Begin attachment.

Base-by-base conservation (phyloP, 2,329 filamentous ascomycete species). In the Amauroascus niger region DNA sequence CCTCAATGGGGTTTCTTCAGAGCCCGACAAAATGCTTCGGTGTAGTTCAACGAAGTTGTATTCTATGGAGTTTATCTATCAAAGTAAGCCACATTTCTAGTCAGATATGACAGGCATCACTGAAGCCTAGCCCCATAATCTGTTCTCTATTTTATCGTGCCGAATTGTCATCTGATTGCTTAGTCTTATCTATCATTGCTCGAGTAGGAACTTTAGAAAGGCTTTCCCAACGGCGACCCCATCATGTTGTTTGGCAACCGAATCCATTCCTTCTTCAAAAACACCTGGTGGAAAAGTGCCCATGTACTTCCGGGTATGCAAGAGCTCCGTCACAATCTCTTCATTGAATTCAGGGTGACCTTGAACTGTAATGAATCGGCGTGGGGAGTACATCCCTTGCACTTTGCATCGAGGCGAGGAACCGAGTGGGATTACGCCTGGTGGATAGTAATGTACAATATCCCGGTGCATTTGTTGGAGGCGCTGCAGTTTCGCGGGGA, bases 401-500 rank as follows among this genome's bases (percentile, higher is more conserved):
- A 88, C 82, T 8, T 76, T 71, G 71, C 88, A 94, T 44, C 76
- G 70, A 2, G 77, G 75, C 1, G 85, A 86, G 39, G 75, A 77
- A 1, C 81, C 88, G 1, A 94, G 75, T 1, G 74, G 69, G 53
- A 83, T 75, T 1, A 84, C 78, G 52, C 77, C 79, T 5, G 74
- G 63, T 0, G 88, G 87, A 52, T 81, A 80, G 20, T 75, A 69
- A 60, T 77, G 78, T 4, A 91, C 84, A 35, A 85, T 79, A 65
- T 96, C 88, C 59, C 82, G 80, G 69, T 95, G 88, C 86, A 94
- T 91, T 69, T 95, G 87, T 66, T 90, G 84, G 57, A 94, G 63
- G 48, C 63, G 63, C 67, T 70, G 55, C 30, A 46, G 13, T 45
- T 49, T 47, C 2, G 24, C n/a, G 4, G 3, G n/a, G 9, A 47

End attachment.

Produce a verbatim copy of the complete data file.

Base-by-base conservation (phyloP, 2,329 filamentous ascomycete species). In the Amauroascus niger region DNA sequence CCTCAATGGGGTTTCTTCAGAGCCCGACAAAATGCTTCGGTGTAGTTCAACGAAGTTGTATTCTATGGAGTTTATCTATCAAAGTAAGCCACATTTCTAGTCAGATATGACAGGCATCACTGAAGCCTAGCCCCATAATCTGTTCTCTATTTTATCGTGCCGAATTGTCATCTGATTGCTTAGTCTTATCTATCATTGCTCGAGTAGGAACTTTAGAAAGGCTTTCCCAACGGCGACCCCATCATGTTGTTTGGCAACCGAATCCATTCCTTCTTCAAAAACACCTGGTGGAAAAGTGCCCATGTACTTCCGGGTATGCAAGAGCTCCGTCACAATCTCTTCATTGAATTCAGGGTGACCTTGAACTGTAATGAATCGGCGTGGGGAGTACATCCCTTGCACTTTGCATCGAGGCGAGGAACCGAGTGGGATTACGCCTGGTGGATAGTAATGTACAATATCCCGGTGCATTTGTTGGAGGCGCTGCAGTTTCGCGGGGA, bases 401-500 rank as follows among this genome's bases (percentile, higher is more conserved):
- A 88, C 82, T 8, T 76, T 71, G 71, C 88, A 94, T 44, C 76
- G 70, A 2, G 77, G 75, C 1, G 85, A 86, G 39, G 75, A 77
- A 1, C 81, C 88, G 1, A 94, G 75, T 1, G 74, G 69, G 53
- A 83, T 75, T 1, A 84, C 78, G 52, C 77, C 79, T 5, G 74
- G 63, T 0, G 88, G 87, A 52, T 81, A 80, G 20, T 75, A 69
- A 60, T 77, G 78, T 4, A 91, C 84, A 35, A 85, T 79, A 65
- T 96, C 88, C 59, C 82, G 80, G 69, T 95, G 88, C 86, A 94
- T 91, T 69, T 95, G 87, T 66, T 90, G 84, G 57, A 94, G 63
- G 48, C 63, G 63, C 67, T 70, G 55, C 30, A 46, G 13, T 45
- T 49, T 47, C 2, G 24, C n/a, G 4, G 3, G n/a, G 9, A 47